For hot-dip galvanizing applications, it is possible to measure and verify the steel surface profile according to ASTM D, Standard Test Methods for Field Measurement of Surface Profile of Blast Cleaned Steel, prior to application of repair materials where the surface has been prepared via power tool or abrasive blast cleaning methods. Recent changes to ASTM D provide updated test methods to reflect the latest advances in technology and newly accepted industry research. The three test methods described within D for measuring surface profile include visual comparators, surface profile depth micrometers, and replica tape. Larger repair areas or prepared hot-dip galvanized surfaces for painting can be measured with 10 readings taken from a minimum of three, 6x6 inch 15x15 cm areas. The standard does not address discarding outliers, but an update to the standard addressing outlier readings is planned.
More D For this reason, surface profile should be measured prior to coating application to ensure conformance of a prepared surface to profile requirements specified by the manufacturer of a protective coating or the coating job specification. The instruments described are readily portable and sufficiently sturdy for use in the field. According to research performed by Roper, Weaver and Brandon6, an increase in peak count can improve the adhesion of some coatings to the prepared steel, as well as provide greater resistance to corrosion undercutting once the coating becomes damaged in service.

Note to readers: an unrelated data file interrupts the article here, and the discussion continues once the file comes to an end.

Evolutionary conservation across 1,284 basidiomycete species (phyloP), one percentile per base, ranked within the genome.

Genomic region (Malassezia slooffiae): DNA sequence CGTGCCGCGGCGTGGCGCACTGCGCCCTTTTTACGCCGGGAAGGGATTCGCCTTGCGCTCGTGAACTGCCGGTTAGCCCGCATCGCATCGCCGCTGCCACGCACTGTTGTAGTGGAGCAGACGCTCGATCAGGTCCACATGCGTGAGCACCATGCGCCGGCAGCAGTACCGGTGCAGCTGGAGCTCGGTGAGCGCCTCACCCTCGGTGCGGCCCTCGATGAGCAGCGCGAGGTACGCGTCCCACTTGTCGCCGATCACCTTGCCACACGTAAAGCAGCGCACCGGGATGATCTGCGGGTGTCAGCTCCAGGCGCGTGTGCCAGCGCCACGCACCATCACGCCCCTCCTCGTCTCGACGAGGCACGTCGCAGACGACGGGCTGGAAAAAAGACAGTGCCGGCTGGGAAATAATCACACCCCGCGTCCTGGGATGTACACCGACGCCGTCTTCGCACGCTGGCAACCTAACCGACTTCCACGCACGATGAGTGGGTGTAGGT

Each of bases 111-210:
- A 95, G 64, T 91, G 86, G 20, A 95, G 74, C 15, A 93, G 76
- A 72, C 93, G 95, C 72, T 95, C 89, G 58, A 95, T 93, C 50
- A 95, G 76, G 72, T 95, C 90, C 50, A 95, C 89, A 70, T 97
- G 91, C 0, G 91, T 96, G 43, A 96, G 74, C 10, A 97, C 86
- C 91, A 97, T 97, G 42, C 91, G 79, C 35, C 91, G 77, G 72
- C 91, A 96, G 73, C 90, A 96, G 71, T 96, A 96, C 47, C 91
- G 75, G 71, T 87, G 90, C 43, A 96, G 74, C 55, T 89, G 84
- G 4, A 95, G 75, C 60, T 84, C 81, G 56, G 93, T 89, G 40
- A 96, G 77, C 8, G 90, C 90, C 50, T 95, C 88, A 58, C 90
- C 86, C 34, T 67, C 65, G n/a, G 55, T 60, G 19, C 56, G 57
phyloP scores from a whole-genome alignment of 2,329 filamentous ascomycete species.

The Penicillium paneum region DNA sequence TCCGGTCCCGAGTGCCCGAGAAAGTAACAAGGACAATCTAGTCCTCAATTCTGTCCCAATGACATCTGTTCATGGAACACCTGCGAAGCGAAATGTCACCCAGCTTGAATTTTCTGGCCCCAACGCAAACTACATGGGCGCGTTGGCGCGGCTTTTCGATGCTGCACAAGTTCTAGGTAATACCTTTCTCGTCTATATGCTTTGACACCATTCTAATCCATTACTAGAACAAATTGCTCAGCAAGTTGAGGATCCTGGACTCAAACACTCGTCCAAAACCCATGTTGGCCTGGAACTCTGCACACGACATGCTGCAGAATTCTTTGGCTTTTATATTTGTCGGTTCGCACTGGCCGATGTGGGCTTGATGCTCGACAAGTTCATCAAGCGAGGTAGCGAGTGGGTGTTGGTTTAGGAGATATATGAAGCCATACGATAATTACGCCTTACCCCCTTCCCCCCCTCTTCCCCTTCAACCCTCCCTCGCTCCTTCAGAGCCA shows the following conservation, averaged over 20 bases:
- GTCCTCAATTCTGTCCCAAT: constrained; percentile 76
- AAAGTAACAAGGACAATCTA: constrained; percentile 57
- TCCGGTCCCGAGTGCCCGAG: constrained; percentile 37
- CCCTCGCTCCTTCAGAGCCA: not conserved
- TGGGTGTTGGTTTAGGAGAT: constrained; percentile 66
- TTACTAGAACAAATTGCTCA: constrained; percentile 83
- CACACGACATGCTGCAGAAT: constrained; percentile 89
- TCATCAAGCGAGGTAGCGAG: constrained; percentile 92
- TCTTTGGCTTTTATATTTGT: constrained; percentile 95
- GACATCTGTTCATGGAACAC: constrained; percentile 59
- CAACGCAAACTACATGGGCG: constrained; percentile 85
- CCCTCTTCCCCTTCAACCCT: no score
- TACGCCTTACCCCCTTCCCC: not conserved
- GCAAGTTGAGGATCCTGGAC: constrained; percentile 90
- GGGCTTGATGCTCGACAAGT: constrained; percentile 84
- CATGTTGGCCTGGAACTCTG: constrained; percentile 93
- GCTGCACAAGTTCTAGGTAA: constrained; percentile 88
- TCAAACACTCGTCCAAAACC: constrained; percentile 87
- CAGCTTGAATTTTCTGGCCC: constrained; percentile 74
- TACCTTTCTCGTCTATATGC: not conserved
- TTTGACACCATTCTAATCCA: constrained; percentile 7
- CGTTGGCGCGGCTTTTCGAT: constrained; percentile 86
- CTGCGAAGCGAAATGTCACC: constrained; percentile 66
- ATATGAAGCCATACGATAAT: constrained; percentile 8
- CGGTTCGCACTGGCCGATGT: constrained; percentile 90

ASTM D4417 - 11 Standard Test Methods for Field Measurement of Surface Profile of Blast Cleaned.pdf
Mukora This material provides general information only and is not intended as a substitute for competent professional examination and aastm as to suitability and applicability. The three test methods described within D for measuring surface profile include visual comparators, surface profile depth micrometers, and replica tape. Method C Referenced Documents purchase separately The documents listed below are referenced within the subject standard but are not provided as part of the standard. Surface profile is defined as a measurement of the maximum peak-to-valley depth created by abrasive impingement against a surface during abrasive blast cleaning operations, or by an impact-type power tool.
Differences in Surface Profile Measurements: ASTM D4417- Method B vs. Method C
Surface profile is defined as a measurement of the maximum peak-to-valley depth created by abrasive impingement against a surface during abrasive blast cleaning operations, or by an impact-type power tool. During abrasive blast cleaning, the mass of the abrasive and the velocity of the abrasive movement created by compressed air generates kinetic energy the abrasive can reach speeds of over miles per hour as it exits the blast nozzle. When the abrasive impacts the surface, it cuts into the surface angular abrasives or peens the surface round abrasives and creates a series of peaks and valleys in the surface. The creation of this peak-valley pattern in the surface effectively increases the surface area, providing an anchor for the coating system. Both the structure and the coating system protecting the structure will move while in service. This movement may be caused by expansion and contraction of the substrate due to temperature fluctuation, or live loads placed onto a structure; for example, traffic crossing a bridge. The surface profile must be compatible with the coating system.